A U.S. Air Force B-1B Lancer assigned to the 37th Expeditionary Bomb Squadron, Ellsworth Air Force Base, South Dakota, forward deployed from Andersen AFB, Guam, to Misawa Air Base, Japan, to conduct a hot pit refuel in support of a Bomber Task Force (BTF) mission.This type of refueling uses a technique in which aircraft land and refuel without shutting down their engines, reducing the amount of time the aircraft spends on the ground. Training outside the U.S. enables aircrew and Airmen to become familiar with other theaters and airspace, and enhances the enduring skills and relationships necessary to confront a broad range of global challenges in support of the National Defense Strategy.
“Hot pit refueling provides us a means to quickly refuel aircraft and get them back into the air, extending a route of flight that we may not reach from our home station. It provides flexibility in our mission and demonstrates the ability to quickly get B-1s back in the fight, if needed,” said U.S. Air Force Col. Christopher McConnell, 37th Expeditionary Bomb Squadron commander. BTF missions showcase our ability to integrate with many Allied and partner nations in the Indo-Pacific region, in addition to our Joint Forces. They provide valuable training for our bomber crews across multiple mission sets while integrating with those forces, and show our nation’s commitment to maintaining a free and open Indo-Pacific by exercising across the region.”
The 37th Bomb Squadron is part of the 28th Bomb Wing at Ellsworth Air Force Base, South Dakota. It operates Rockwell B-1 Lancer aircraft providing strategic bombing capability. The squadron is one of the oldest in the United States Air Force, its origins dating to 13 June 1917, when the 37th Aero Squadron was organized at Kelly Field, Texas. The squadron deployed to France as part of the American Expeditionary Force during World War I and served as a training unit until returning to the US for demobilization. The 37th Bomb Squadron is an honorary member of the NATO Tiger Association.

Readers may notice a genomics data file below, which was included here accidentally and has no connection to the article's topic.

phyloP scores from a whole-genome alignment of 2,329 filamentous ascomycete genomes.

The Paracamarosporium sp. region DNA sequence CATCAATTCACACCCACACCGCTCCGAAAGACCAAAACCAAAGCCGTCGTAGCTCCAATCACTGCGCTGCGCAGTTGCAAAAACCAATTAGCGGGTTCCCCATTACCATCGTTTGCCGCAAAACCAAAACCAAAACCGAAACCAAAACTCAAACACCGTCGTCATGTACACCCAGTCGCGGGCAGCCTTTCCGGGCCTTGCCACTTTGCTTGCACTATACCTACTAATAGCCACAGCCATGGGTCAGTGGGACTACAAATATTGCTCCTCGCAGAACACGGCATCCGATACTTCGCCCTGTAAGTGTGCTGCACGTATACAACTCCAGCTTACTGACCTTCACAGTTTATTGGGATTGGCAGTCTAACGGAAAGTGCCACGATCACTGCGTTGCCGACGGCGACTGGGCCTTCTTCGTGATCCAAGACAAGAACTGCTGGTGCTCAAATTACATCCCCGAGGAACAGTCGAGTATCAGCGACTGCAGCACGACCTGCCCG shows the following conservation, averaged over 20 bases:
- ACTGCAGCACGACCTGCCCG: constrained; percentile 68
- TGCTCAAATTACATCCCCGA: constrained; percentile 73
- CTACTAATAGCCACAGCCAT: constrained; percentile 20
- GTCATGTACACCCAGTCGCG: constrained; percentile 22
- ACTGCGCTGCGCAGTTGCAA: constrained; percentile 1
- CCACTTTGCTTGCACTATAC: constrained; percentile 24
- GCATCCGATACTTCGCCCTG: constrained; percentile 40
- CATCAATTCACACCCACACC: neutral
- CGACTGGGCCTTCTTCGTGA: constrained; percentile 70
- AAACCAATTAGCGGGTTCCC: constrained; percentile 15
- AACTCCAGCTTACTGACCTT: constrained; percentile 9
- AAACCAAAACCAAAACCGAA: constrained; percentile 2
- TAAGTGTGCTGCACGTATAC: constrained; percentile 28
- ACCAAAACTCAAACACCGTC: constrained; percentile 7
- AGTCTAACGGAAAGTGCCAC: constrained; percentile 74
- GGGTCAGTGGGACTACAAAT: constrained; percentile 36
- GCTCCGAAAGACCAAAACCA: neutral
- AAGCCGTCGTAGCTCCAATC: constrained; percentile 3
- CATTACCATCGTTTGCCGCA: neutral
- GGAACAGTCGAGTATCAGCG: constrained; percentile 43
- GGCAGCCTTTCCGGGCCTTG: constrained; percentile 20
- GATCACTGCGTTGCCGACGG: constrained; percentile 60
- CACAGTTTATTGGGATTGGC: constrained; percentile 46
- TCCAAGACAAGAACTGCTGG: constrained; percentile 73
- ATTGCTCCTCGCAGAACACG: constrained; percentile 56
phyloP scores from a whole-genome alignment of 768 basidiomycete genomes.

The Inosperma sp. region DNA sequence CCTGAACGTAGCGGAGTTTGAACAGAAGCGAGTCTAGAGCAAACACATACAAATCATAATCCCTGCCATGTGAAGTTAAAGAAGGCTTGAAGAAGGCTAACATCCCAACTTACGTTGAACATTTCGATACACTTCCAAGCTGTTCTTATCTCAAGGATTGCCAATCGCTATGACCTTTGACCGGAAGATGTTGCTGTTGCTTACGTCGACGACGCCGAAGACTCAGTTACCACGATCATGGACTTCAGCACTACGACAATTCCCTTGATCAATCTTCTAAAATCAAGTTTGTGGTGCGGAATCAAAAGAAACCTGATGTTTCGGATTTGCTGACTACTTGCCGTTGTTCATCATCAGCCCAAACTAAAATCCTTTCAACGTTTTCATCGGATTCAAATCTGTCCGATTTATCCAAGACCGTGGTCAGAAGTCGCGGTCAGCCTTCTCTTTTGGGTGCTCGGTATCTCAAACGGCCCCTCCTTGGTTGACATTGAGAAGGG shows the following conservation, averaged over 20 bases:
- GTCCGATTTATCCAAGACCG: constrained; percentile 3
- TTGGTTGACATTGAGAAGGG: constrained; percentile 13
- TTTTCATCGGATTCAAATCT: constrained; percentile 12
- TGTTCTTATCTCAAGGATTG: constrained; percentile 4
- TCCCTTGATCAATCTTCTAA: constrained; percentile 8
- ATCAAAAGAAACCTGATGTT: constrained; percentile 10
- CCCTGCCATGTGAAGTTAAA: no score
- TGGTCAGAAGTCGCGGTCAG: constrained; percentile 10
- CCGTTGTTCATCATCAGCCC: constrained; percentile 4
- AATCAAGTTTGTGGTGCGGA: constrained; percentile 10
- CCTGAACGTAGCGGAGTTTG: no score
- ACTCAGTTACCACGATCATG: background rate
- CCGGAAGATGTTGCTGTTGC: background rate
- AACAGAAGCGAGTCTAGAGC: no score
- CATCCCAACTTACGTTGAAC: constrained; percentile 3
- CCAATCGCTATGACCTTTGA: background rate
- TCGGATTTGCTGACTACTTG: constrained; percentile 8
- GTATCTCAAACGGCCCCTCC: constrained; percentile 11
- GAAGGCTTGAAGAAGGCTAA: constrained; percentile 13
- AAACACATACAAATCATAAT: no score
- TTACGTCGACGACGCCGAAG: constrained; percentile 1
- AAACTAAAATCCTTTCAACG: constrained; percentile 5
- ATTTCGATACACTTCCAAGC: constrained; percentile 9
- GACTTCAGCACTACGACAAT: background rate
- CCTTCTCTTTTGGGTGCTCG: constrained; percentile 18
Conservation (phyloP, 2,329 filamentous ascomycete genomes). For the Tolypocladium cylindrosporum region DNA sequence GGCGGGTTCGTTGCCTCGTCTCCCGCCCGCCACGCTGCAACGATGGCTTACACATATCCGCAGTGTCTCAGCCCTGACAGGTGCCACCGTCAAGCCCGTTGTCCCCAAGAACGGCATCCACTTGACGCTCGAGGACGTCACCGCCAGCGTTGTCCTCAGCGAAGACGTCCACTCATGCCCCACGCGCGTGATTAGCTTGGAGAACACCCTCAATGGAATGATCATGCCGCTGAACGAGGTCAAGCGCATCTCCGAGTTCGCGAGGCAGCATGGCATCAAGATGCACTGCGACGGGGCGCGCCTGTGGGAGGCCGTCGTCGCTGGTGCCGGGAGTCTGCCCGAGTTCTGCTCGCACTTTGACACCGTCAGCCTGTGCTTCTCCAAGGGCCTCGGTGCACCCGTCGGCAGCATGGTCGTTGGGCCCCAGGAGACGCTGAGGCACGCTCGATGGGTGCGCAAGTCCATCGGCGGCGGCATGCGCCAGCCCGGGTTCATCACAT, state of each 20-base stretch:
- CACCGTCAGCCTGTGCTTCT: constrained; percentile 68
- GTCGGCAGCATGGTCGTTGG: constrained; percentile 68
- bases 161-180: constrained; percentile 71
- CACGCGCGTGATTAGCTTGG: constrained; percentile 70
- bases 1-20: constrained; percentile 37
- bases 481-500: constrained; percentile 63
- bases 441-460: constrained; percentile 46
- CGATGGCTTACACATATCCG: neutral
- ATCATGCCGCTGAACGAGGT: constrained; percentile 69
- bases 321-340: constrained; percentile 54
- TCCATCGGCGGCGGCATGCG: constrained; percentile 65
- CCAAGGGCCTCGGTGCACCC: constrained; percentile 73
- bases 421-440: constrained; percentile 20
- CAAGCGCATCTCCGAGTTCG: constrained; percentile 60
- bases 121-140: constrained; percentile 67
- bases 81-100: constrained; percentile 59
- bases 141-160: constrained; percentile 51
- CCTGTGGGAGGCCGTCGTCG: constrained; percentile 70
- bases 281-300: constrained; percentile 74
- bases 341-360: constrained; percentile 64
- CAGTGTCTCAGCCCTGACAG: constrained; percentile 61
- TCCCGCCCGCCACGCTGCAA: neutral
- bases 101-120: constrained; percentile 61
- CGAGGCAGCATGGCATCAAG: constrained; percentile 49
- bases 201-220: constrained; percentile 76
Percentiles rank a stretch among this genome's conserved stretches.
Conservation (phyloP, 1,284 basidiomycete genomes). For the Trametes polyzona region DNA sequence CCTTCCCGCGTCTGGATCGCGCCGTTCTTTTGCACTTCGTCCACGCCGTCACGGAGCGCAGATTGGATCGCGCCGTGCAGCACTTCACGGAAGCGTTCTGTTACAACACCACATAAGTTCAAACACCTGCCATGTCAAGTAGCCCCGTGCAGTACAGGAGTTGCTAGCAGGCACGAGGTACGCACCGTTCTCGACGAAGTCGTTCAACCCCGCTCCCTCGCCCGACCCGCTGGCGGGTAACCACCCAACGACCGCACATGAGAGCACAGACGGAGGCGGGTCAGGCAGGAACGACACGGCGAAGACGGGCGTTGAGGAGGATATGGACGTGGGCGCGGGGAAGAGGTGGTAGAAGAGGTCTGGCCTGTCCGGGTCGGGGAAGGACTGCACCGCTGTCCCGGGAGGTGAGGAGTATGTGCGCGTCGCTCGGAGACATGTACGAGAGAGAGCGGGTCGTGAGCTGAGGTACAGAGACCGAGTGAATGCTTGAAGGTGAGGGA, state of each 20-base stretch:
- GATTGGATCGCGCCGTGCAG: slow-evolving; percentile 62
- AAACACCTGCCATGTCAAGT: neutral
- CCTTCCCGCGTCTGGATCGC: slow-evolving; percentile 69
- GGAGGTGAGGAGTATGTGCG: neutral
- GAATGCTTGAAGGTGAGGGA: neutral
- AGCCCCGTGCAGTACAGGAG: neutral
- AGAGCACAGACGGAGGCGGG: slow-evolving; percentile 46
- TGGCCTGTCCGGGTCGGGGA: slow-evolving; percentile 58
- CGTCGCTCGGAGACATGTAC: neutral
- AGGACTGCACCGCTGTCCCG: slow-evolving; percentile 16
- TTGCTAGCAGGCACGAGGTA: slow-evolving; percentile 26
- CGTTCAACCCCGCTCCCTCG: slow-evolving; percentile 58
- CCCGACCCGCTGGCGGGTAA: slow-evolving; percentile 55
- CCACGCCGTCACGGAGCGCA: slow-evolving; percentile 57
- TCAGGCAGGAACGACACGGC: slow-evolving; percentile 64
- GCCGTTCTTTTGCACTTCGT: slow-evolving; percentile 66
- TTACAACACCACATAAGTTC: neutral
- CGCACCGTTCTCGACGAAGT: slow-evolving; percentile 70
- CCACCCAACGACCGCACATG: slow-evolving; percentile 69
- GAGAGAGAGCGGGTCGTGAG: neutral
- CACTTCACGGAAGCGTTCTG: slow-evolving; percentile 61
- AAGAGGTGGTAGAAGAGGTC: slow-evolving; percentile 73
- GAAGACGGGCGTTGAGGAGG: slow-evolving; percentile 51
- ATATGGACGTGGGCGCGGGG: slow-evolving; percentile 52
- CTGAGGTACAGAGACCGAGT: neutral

The Rockwell B-1 Lancer is a supersonic variable-sweep wing, heavy bomber used by the United States Air Force. It is commonly called the “Bone” (from “B-One”). It is one of three strategic bombers serving in the U.S. Air Force fleet along with the B-2 Spirit and the B-52 Stratofortress as of 2022. With the disestablishment of SAC and its reassignment to the Air Combat Command in 1992, the B-1B was converted for a conventional bombing role. It first served in combat during Operation Desert Fox in 1998 and again during the NATO action in Kosovo the following year. The B-1B has supported U.S. and NATO military forces in Afghanistan and Iraq. As of 2021 the Air Force has an inventory of 45 B-1Bs. The Northrop Grumman B-21 Raider is to begin replacing the B-1B after 2025; all B-1s are planned to be retired by 2036.